FAIRFIELD COUNTY, Conn. -- The quarterly median price for single family homes in Norwalk and Darien saw double digit increases during the second quarter, according to reports from local brokerages.
The quarterly median sale price in Norwalk jumped 11 percent compared to the second quarter in 2014, according to the quarterly report from William Pitt and Julia B. Fee. Darien’s median single family home price jumped 20 percent.
In Norwalk, the quarterly median price shot up $45,000 to $475,000 and the Darien quarterly median price rose to $1,595,000.
“The second quarter really depended on where you are,’’ said Gregg Wagner, Regional Vice President in Fairfield County for Coldwell Banker. “The lower end of the market seems to be going very well. But we’re not seeing the stair steps up. In the old days, people would sell something for $300,000 and move up to $500,000. We are not seeing that now. We are seeing a lot of first-time home buyers. Some very high end homes are selling.”
Activity was robust in both communities as well. Norwalk’s second quarter sales fell 2 percent -- with 172 units sold -- and Darien’s rose 7 percent.
For Fairfield County, units sold rose 6 percent and the quarterly median sale price fell 1 percent.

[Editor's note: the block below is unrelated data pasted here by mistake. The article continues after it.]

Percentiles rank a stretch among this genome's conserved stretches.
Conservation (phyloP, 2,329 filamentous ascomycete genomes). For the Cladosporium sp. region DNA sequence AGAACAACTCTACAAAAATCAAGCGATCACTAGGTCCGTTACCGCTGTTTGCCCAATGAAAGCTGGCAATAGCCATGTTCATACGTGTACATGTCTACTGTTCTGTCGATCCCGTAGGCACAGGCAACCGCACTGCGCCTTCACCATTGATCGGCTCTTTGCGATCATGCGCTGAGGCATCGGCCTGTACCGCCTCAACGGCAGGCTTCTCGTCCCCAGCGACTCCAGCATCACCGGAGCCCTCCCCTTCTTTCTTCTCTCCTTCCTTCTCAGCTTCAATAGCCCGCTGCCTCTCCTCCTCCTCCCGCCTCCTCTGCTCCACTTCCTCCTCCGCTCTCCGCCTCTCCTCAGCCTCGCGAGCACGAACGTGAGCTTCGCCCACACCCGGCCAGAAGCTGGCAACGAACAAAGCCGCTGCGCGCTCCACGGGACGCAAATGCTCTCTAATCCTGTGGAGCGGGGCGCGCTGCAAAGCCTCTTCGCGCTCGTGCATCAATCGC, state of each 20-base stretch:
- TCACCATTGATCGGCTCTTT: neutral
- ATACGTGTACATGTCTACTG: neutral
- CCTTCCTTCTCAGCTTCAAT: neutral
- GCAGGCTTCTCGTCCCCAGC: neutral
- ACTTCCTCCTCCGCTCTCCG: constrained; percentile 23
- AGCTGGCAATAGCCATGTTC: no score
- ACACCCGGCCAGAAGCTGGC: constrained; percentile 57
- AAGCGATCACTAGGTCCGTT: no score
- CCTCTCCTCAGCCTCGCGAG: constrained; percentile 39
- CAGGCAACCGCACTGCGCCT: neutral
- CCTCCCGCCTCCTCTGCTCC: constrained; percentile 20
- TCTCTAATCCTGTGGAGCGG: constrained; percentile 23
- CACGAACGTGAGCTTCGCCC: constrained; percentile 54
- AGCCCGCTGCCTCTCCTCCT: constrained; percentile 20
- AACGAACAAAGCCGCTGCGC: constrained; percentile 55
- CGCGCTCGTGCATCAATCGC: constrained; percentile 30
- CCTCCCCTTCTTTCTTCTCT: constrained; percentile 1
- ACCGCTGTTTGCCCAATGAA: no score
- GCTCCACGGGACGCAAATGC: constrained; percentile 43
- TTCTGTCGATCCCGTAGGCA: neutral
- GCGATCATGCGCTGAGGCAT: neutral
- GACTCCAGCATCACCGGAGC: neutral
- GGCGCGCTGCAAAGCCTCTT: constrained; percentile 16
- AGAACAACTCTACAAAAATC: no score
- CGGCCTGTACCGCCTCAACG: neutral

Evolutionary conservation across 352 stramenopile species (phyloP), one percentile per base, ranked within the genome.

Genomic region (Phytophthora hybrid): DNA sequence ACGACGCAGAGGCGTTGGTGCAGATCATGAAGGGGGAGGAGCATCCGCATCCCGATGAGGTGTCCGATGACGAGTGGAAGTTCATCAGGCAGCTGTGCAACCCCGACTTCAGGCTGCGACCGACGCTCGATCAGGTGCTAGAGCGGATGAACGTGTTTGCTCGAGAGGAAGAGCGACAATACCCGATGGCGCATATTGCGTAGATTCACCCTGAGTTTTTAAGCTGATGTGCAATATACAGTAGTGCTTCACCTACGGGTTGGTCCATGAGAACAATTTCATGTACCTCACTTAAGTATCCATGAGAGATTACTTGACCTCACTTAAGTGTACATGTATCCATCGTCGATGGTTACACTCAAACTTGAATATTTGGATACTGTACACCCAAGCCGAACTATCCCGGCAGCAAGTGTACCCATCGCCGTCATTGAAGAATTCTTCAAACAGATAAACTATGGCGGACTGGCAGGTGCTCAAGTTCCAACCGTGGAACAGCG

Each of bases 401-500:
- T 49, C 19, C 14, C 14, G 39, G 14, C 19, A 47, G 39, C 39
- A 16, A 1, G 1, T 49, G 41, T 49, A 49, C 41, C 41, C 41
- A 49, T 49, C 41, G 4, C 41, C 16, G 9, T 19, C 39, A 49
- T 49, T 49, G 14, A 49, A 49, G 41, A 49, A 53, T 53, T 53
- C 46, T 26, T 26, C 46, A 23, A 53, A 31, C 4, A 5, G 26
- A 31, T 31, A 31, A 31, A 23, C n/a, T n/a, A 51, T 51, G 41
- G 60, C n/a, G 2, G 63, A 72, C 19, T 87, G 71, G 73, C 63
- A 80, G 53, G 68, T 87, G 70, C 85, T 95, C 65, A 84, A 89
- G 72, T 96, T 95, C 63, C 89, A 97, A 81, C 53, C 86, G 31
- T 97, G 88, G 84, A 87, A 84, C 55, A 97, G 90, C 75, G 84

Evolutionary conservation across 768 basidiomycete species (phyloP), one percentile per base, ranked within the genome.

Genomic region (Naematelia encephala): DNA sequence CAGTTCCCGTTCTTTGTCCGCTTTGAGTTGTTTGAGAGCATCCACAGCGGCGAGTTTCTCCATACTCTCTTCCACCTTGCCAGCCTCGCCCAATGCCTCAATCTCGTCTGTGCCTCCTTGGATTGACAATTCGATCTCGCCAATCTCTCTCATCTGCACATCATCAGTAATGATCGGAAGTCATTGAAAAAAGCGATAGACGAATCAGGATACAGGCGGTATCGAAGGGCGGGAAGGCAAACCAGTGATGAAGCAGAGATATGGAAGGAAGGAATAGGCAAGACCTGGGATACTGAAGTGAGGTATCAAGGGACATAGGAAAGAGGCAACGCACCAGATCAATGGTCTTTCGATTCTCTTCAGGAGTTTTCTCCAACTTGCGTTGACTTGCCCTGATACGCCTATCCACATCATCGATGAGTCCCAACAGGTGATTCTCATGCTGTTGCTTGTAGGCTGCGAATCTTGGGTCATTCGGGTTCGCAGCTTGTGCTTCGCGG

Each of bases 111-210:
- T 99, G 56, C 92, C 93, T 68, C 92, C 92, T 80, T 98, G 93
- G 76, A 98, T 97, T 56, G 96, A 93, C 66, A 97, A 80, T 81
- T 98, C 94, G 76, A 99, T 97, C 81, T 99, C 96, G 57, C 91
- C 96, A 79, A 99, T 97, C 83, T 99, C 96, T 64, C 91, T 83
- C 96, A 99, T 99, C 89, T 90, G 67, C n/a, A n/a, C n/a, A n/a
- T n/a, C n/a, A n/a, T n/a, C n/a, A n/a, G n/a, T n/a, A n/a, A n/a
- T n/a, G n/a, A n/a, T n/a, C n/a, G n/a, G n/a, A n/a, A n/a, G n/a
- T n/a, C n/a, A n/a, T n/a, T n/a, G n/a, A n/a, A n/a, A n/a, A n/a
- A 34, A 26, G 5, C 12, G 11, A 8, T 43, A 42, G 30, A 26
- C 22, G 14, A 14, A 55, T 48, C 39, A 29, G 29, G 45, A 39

Norwalk’s condominium market helped fuel its strong overall numbers. The median sale price rose 17.7 percent, according to the quarterly report from Berkshire Hathaway HomeServices New England Properties. Sales rose 8.3 percent, with 85 units exchanging hands.
While the real estate market seems healthy overall in the region, some trends are a cause for concern. The Pitt report said new listings surged in the second quarter, with inventory growing 12 percent from the second quarter in 2014 and 58 percent compared to the first quarter.
Also, sales of higher end homes have been slow. “In the upper prices it’s really dead,’’ said Rick Higgins, Chairman and Founder of Higgins Group. “I’m an optimist. There is no reason for it to be slow. Prices have dropped, the economy is steady and mortgage rates are low. People are just more cautious now.”
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